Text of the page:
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Everything posted by Crackabarrel

  1. Lovely image, nicely done. Completely sympathize on the weather front, Dublin has been awful for months now with no end in sight.
  2. Thank you, love the software.
  3. Glad I held off on updating from 3.2.0 so, a low strength pass of severe noise setting seems to work quite well on that version, at least in my experience.
  4. Thank you, hoping to get out there a bit more during the winter, really is a beautiful part of the country.
  5. A HEQ5pro will be enough, scope size dependant. DSLR or dedicated will work. Newtonian or Refractor makes no difference, the only issue you could run into is having a newtonian not suited for imaging (not enough inward travel on focuser to reach the image plane of the sensor). My set up is a HEQ5pro, ZS73 refractor and ASI2600mc, although I used to use a Nikon D5300. What you will need is an EQDIR cable and a laptop/mini PC to leave outside with the scope and connected to wifi. Have the imaging camera being run by APT or similar, and the mount run by the laptop (using eqmod) connected via the EQDIR cable. You can then use something like go2assist or teamviewer to remote into the laptop from your PC in the house and control it all from there. You will still need to polar align and focus from outside at the mount initially though. That would be the barebones way of remote imaging. Another option is the use of an ASIair to control the mount and camera from a tablet, although this locks you into the ZWO product line for cameras etc. The next step up is a permanent pier set up and a dome or roll off roof observatory and full automation. Hope that helps a bit. EQDIR Cable: https://www.firstlightoptics.com/sky-watcher-mount-accessories/lynx-astro-ftdi-eqdir-usb-adapter-for-sky-watcher-eq5-pro-heq5-syntrek-pro-az-eq5-gt-az-eq6-gt-and-eq8-mounts.html Teamviewer: https://www.teamviewer.com/en/ EQmod: http://eq-mod.sourceforge.net/ APT: https://astrophotography.app/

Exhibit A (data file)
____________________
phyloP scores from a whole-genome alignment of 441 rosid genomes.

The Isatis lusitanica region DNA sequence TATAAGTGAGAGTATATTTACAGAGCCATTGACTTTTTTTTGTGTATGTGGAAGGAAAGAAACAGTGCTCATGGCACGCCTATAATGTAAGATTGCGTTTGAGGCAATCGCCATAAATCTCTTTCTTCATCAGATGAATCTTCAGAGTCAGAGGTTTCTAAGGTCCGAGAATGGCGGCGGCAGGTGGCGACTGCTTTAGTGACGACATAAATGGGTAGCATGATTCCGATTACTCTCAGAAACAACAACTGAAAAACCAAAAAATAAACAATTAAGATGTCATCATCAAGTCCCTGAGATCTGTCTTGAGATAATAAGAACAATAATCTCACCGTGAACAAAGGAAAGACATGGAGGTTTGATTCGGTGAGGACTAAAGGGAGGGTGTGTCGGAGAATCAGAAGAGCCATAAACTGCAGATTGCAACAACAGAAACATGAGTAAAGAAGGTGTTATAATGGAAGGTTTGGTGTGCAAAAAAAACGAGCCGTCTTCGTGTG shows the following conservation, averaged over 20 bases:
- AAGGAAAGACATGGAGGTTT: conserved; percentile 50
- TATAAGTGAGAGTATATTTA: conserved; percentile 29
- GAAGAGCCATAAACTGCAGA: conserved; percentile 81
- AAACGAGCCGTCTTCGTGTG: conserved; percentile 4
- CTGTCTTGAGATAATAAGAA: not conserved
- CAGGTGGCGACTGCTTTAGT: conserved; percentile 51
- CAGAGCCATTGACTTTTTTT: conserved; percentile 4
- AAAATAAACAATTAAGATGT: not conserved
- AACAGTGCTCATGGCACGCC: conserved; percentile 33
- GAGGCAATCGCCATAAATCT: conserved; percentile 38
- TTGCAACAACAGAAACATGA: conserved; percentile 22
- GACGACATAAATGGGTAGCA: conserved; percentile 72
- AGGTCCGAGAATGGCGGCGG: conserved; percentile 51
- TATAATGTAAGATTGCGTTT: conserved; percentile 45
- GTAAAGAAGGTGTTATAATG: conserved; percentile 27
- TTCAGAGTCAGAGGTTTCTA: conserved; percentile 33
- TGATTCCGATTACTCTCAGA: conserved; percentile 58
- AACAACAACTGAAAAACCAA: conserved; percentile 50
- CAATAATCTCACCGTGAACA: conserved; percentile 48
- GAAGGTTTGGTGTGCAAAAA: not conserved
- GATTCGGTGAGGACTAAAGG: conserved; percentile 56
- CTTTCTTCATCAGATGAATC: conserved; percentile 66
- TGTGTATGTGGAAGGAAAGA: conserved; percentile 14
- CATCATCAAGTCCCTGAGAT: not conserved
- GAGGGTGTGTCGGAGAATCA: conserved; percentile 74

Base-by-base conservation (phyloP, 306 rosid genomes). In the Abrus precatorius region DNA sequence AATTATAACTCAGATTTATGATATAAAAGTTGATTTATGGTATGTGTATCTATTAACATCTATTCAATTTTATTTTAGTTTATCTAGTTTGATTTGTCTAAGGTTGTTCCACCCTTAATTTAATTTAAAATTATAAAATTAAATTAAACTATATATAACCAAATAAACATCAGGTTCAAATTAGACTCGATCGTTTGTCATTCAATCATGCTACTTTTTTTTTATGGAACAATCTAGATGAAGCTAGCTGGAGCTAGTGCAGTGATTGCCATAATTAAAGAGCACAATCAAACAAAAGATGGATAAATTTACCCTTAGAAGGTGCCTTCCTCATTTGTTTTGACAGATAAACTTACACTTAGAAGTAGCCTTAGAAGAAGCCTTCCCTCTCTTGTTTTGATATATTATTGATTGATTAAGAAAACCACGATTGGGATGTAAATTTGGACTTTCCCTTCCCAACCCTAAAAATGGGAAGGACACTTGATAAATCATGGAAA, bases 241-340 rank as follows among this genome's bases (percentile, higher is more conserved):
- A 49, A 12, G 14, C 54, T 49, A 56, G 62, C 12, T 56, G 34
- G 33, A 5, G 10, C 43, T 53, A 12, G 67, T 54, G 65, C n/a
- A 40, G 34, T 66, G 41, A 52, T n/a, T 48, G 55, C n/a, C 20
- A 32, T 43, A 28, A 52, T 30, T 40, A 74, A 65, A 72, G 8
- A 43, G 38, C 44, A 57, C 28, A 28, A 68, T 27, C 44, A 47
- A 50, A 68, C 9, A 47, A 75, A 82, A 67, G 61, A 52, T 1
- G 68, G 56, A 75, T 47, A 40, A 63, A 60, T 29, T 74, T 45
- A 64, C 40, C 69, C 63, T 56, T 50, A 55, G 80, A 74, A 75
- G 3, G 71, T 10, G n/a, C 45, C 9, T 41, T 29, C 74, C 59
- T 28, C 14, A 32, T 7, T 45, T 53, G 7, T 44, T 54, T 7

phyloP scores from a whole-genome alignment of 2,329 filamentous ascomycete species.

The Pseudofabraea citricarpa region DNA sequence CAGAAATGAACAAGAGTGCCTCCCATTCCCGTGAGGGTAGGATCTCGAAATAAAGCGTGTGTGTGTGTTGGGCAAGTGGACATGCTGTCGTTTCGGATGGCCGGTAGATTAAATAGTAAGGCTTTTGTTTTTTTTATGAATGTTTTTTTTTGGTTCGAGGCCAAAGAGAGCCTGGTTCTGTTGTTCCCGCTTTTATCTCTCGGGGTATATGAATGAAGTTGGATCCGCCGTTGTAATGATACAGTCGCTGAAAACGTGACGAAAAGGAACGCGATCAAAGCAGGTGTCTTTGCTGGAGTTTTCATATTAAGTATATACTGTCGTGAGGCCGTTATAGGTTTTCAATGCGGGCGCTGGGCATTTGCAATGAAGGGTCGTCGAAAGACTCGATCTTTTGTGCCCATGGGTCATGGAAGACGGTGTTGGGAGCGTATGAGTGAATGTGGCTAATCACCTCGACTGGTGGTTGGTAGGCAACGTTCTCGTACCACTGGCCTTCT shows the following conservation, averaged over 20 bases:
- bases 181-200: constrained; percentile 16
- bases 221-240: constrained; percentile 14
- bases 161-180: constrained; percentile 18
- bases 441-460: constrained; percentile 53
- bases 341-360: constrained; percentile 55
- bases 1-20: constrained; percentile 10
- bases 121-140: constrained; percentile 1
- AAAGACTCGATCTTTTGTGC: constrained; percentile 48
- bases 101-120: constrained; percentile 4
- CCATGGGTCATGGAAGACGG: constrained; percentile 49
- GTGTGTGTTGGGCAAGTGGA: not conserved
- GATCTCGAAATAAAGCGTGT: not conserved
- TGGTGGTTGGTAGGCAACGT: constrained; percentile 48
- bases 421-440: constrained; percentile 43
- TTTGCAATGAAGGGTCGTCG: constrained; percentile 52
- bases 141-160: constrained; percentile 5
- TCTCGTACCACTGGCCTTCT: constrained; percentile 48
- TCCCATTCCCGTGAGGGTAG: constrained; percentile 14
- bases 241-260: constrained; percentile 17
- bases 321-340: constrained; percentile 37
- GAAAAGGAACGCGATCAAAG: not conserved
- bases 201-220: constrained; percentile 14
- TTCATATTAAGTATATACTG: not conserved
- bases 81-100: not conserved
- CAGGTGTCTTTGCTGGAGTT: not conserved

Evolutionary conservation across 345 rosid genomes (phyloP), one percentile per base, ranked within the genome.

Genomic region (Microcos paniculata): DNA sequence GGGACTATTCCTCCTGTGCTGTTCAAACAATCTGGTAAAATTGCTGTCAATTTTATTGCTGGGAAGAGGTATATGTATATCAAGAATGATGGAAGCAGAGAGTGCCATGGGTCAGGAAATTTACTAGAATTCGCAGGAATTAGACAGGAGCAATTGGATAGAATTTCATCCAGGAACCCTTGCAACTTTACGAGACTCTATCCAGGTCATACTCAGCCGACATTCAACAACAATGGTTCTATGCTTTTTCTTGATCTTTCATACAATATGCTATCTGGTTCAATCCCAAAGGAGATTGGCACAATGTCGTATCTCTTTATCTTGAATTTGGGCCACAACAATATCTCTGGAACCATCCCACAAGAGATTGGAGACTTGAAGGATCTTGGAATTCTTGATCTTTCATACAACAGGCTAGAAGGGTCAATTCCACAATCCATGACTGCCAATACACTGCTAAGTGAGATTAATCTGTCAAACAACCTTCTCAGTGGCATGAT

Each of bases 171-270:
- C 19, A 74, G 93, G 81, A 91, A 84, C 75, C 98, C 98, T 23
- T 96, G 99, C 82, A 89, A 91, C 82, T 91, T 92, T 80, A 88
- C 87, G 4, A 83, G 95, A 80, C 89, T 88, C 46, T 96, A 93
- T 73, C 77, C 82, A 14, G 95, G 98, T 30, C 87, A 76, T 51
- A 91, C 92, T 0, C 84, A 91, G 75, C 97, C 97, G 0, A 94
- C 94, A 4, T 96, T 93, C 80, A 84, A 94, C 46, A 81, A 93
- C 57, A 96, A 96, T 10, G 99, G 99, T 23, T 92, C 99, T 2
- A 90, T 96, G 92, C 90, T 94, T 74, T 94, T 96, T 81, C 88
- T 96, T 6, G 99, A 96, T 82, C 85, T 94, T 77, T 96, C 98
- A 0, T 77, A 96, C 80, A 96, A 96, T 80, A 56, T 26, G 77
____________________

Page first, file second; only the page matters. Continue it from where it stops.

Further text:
6. Cheers, yes they are unguided. Glenmalure Valley and the Ballinashoge Waterfall are worth a visit, Glenmalure Lodge B&B was about 5 minutes from our camp site.
  7. Was very happy to see so much of it pop up on the camera's lcd alright.
  8. Thank you, looking forward to bringing the Star Adventurer up there next time.
  9. Went camping in the Wicklow Way this weekend, lovely dark clear skies. First Image is the constellation of Cassiopeia featuring the Andromeda Galaxy (20sec exposure ISO1600) Second Image being the Milky Way with the North American Nebula (15sec exposure ISO1600) Shot with a Nikon D5300 and Sigma 18-35 f1.8 Thanks for looking.
  10. While trying to troubleshoot my RA oscillations on the HEQ5 I decided to take test exposures on the North American Nebula during last weeks 80% or so moon. Over the course of about an hour and a half I managed 13 exposures where the mount calmed down enough. Decided to see what I ended up with, was pleasantly surprised, asi2600mc proving quite capable. William Optics ZS73 13 x 2min Offset 50 Gain 100 Temp -5C Master Dark & Master Dark Flat, no flats as I didn't think I was going to get anything really. Thanks for looking, any comments / suggestions welcome.
  11. Your not doing anything wrong, the "zoomed in" image you see is what the sensor picks up of the image plane. A smaller sensor will pick up less of the image plane and so show a zoomed in representation of what you see through the eye piece, a larger sensor will show a less zoomed in image. Others on the forum can no doubt explain this in more detail. The star travel will give you a slightly wider FoV as its focal length is less than even your reduced 6" SCT, probably not the entire moon though.